As explained later (and as precisely studied by specialists) the concept of proof can be fully formalized (a proof theory can be precisely written), which can take the form of a proof verification algorithm (only requiring an amount of computing resources related to the size of a given proof). But most mathematical works are only partially formalized : semi-formal proofs are used with just enough rigor to give the feeling that a full formalization is possible, without actually writing it ; an intuitive vision of a problem may seem clearer than a formal reasoning. Likewise, this work will present proofs naturally without explicit full formalization : sometimes using natural language articulations, proofs will mainly be written as successions of statements each visibly true thanks to previous ones, premises, axioms, known theorems and rules of proof, especially those of quantifiers (1.10). Yet without giving details of proof theory, let us review some general properties.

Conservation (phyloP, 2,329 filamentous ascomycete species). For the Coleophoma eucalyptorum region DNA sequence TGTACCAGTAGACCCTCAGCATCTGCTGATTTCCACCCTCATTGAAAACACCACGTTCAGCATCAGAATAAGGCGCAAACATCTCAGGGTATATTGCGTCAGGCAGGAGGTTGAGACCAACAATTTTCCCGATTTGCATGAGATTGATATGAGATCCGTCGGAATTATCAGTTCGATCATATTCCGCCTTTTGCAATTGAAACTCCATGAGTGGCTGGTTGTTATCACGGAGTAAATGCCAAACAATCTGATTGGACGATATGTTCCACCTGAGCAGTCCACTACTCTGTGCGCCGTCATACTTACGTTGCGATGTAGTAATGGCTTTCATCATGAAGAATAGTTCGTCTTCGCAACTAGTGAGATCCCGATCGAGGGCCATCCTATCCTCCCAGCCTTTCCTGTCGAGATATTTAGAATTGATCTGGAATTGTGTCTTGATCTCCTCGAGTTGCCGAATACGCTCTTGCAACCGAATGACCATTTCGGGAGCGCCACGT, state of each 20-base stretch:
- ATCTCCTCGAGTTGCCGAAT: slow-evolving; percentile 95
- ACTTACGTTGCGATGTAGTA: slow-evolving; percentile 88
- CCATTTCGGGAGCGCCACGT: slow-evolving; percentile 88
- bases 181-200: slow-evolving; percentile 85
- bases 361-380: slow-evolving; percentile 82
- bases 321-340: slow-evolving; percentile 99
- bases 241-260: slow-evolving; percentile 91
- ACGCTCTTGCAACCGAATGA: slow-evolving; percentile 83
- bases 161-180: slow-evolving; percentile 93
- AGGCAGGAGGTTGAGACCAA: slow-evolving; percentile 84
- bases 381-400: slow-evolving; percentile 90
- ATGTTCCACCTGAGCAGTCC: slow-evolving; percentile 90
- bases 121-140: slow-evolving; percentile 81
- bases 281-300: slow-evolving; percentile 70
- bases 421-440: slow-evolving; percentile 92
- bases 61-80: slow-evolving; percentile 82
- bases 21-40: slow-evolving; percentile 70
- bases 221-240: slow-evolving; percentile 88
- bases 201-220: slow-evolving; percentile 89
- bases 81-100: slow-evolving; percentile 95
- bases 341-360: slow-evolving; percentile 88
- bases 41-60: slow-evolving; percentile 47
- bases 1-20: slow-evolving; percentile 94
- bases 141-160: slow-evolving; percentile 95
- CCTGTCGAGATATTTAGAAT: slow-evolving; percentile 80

We say that A is provable in T, or a theorem of T, and write TA if a proof of A in T exists. This is the halting condition of a proof searching algorithm, processed by an abstract "computer" with unlimited (infinite) available time and resources, trying every possible piece of proof until it eventually finds a valid proof of the given statement.

In practice, we only qualify as theorems the statements known as such, i.e. for which a proof is known. But synonyms for "theorem" are traditionally used according to their importance: a theorem is more important than a proposition; either of them may be deduced from an otherwise less important lemma, and easily implies an also less important corollary.

Any good proof theory needs of course to be sound, which means only "proving" always true statements : provability implies truth in every model (where all axioms are true).

Logical validity